Earlier this month, a fertility doctor who practices in the Chicago area received a warning letter from the U.S. Food and Drug Administration regarding testing and screening practices at the doctor’s clinic. The warning, which has also been posted on the agency’s website for the public to view, claims that the doctor’s clinic failed to meet certain requirements when testing potential egg donors.
The Chicago doctor has issued a response since the warning letter from federal regulators was made public earlier this month. He claims that he has addressed the agency’s concerns about practices at his clinic and that none of his patients were ever harmed as a result of the clinic’s failure to properly screen and test egg donors for sexually transmitted diseases.
The fertility doctor claims that practices at his clinic have been sufficient and that government regulators simply found his testing and screening practices for egg donors to be different from the way in which the agency would like such screenings to be conducted. However, the FDA claims that during its investigation of the doctor’s clinic, the agency found “significant deviations” in screening and testing requirements for egg donors at the clinic.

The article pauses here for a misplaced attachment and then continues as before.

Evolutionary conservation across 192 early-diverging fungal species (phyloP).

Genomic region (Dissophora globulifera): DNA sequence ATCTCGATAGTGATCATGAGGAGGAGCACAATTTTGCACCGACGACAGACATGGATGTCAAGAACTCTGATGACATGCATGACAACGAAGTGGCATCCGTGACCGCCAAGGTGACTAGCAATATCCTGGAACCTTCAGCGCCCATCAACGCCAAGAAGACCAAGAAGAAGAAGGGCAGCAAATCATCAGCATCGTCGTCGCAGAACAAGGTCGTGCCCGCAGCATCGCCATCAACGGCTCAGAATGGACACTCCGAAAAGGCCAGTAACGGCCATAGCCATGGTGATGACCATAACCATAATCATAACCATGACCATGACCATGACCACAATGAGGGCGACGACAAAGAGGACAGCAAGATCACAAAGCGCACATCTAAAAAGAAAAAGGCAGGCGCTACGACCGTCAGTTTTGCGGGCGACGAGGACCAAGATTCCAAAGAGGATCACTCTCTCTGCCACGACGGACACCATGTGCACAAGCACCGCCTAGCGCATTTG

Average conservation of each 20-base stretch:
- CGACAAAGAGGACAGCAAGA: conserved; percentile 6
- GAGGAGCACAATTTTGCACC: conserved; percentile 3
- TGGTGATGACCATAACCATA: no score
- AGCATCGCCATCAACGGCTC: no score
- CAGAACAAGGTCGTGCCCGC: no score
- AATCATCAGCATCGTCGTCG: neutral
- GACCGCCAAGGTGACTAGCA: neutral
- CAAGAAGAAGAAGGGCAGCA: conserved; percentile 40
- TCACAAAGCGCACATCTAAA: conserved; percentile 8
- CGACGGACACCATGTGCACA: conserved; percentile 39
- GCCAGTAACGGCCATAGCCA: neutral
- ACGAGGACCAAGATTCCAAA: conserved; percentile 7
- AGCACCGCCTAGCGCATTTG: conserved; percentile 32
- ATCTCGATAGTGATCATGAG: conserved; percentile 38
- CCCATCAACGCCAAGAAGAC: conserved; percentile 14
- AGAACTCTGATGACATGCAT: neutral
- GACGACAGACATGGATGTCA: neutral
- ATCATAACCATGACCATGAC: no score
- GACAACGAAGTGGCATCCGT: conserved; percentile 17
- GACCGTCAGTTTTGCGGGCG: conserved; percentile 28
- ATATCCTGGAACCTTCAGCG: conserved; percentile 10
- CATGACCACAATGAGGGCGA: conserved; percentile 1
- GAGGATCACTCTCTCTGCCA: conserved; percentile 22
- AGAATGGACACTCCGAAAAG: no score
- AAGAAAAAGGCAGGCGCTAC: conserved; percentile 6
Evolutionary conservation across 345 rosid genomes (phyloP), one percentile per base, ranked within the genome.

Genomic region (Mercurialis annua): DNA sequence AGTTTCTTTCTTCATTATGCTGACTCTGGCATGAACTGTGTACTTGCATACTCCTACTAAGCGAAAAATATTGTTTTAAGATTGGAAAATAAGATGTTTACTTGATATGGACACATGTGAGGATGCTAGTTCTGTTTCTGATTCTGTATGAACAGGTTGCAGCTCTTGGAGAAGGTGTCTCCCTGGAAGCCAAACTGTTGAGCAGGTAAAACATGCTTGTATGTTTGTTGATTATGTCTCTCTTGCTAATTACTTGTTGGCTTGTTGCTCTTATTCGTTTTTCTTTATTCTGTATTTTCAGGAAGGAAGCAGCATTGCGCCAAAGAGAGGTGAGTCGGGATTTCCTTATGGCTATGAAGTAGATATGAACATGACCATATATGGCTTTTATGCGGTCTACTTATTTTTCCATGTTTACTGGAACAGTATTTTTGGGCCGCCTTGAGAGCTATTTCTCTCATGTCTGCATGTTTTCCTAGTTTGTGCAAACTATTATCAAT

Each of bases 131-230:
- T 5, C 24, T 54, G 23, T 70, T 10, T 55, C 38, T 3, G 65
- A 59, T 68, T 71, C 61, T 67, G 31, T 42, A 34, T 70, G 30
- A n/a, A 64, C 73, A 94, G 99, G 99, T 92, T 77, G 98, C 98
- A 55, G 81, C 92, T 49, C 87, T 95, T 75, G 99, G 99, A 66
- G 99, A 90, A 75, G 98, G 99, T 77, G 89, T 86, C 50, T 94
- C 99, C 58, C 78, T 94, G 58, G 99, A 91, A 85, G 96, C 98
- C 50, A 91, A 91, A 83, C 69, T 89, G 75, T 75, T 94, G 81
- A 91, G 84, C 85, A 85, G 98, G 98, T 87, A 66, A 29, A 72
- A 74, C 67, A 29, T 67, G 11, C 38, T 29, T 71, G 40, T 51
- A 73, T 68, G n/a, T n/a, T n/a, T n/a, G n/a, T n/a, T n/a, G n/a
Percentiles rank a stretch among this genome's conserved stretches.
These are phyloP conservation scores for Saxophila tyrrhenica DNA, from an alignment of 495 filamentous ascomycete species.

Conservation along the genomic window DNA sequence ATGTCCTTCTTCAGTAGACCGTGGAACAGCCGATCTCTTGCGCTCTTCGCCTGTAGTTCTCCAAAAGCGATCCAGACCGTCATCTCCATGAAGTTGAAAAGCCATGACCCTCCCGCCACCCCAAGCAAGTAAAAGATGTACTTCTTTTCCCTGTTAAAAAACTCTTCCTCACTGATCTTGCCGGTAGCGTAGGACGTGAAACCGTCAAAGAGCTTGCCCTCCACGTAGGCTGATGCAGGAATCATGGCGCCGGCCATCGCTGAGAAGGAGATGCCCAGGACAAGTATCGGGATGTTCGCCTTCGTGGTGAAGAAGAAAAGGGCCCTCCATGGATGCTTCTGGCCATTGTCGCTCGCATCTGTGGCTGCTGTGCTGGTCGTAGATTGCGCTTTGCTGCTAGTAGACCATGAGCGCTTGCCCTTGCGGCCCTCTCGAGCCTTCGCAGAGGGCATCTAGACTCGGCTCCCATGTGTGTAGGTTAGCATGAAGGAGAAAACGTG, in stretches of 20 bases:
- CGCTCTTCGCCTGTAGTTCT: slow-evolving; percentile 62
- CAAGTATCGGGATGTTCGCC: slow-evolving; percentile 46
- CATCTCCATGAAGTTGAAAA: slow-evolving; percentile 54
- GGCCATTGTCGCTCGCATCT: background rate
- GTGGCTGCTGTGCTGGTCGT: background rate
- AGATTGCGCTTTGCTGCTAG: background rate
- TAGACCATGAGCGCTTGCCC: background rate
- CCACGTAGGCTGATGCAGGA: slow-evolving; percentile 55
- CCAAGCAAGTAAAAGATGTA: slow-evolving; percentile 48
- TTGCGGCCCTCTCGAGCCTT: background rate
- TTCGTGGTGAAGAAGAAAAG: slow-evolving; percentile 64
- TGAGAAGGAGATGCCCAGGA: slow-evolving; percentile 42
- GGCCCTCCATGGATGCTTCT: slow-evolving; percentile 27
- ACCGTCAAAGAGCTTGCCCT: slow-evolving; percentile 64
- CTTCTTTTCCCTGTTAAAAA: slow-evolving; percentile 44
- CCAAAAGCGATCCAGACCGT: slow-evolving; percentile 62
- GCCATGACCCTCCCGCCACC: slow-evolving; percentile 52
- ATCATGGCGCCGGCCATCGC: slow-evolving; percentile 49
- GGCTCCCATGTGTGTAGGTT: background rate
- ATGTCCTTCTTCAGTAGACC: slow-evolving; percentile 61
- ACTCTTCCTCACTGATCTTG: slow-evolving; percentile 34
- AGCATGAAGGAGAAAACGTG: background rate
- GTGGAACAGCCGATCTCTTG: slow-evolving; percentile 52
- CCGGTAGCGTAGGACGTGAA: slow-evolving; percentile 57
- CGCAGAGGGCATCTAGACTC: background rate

Although it is very rare for STDs to be spread during fertility treatments involving the donation of women’s eggs, fertility clinics are still required to screen donors for certain STDs, like gonorrhea, chlamydia and HIV, in order to avoid any possibility of spreading an STD from an egg donor to another patient who is undergoing fertility treatments. But when the FDA investigated the Chicago doctor’s clinic over the summer, investigators discovered that the clinic had not been properly screening egg donors for STDS.
According to reports, none of the doctor’s patients have been harmed by the alleged deviations at the doctor’s clinic. The doctor claims that his clinic has addressed the FDA’s concerns since the investigation was conducted.
Source: San Francisco Chronicle, “FDA: Fertility doctor didn’t test donors for STDs,” Carla K. Johnson, Nov. 7, 2012
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